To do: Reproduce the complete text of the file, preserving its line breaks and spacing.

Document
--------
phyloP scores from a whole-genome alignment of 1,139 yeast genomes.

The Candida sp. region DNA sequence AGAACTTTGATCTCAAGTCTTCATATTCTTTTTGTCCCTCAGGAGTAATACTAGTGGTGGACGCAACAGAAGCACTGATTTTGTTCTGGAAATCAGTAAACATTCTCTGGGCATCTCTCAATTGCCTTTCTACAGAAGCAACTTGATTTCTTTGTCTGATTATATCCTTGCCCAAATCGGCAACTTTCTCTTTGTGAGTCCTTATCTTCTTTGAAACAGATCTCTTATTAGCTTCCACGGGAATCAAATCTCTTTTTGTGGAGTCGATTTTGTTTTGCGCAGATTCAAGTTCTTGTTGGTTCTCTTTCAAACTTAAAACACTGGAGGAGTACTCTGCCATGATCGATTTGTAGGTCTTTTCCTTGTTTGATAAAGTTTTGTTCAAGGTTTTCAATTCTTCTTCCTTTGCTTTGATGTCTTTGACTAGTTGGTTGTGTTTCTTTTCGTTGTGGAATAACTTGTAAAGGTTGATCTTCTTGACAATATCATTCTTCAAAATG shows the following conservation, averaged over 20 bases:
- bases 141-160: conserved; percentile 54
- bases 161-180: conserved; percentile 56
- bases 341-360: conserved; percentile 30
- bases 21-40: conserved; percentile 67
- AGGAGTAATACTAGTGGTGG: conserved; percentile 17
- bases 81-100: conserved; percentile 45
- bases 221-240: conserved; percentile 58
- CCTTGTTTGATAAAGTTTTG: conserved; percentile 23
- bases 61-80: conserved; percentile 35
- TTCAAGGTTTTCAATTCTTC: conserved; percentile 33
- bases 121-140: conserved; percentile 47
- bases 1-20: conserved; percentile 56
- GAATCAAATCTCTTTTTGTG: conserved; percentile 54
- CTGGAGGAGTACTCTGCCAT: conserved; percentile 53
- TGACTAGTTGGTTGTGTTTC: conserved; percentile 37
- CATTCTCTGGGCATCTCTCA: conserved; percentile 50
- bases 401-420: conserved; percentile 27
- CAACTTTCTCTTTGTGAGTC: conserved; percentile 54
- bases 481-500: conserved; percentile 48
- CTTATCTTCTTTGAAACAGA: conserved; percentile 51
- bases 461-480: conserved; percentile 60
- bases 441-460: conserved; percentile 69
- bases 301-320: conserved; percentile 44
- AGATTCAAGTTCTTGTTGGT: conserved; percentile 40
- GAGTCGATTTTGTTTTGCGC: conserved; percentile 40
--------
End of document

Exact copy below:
phyloP scores from a whole-genome alignment of 1,139 yeast genomes.

The Candida sp. region DNA sequence AGAACTTTGATCTCAAGTCTTCATATTCTTTTTGTCCCTCAGGAGTAATACTAGTGGTGGACGCAACAGAAGCACTGATTTTGTTCTGGAAATCAGTAAACATTCTCTGGGCATCTCTCAATTGCCTTTCTACAGAAGCAACTTGATTTCTTTGTCTGATTATATCCTTGCCCAAATCGGCAACTTTCTCTTTGTGAGTCCTTATCTTCTTTGAAACAGATCTCTTATTAGCTTCCACGGGAATCAAATCTCTTTTTGTGGAGTCGATTTTGTTTTGCGCAGATTCAAGTTCTTGTTGGTTCTCTTTCAAACTTAAAACACTGGAGGAGTACTCTGCCATGATCGATTTGTAGGTCTTTTCCTTGTTTGATAAAGTTTTGTTCAAGGTTTTCAATTCTTCTTCCTTTGCTTTGATGTCTTTGACTAGTTGGTTGTGTTTCTTTTCGTTGTGGAATAACTTGTAAAGGTTGATCTTCTTGACAATATCATTCTTCAAAATG shows the following conservation, averaged over 20 bases:
- bases 141-160: conserved; percentile 54
- bases 161-180: conserved; percentile 56
- bases 341-360: conserved; percentile 30
- bases 21-40: conserved; percentile 67
- AGGAGTAATACTAGTGGTGG: conserved; percentile 17
- bases 81-100: conserved; percentile 45
- bases 221-240: conserved; percentile 58
- CCTTGTTTGATAAAGTTTTG: conserved; percentile 23
- bases 61-80: conserved; percentile 35
- TTCAAGGTTTTCAATTCTTC: conserved; percentile 33
- bases 121-140: conserved; percentile 47
- bases 1-20: conserved; percentile 56
- GAATCAAATCTCTTTTTGTG: conserved; percentile 54
- CTGGAGGAGTACTCTGCCAT: conserved; percentile 53
- TGACTAGTTGGTTGTGTTTC: conserved; percentile 37
- CATTCTCTGGGCATCTCTCA: conserved; percentile 50
- bases 401-420: conserved; percentile 27
- CAACTTTCTCTTTGTGAGTC: conserved; percentile 54
- bases 481-500: conserved; percentile 48
- CTTATCTTCTTTGAAACAGA: conserved; percentile 51
- bases 461-480: conserved; percentile 60
- bases 441-460: conserved; percentile 69
- bases 301-320: conserved; percentile 44
- AGATTCAAGTTCTTGTTGGT: conserved; percentile 40
- GAGTCGATTTTGTTTTGCGC: conserved; percentile 40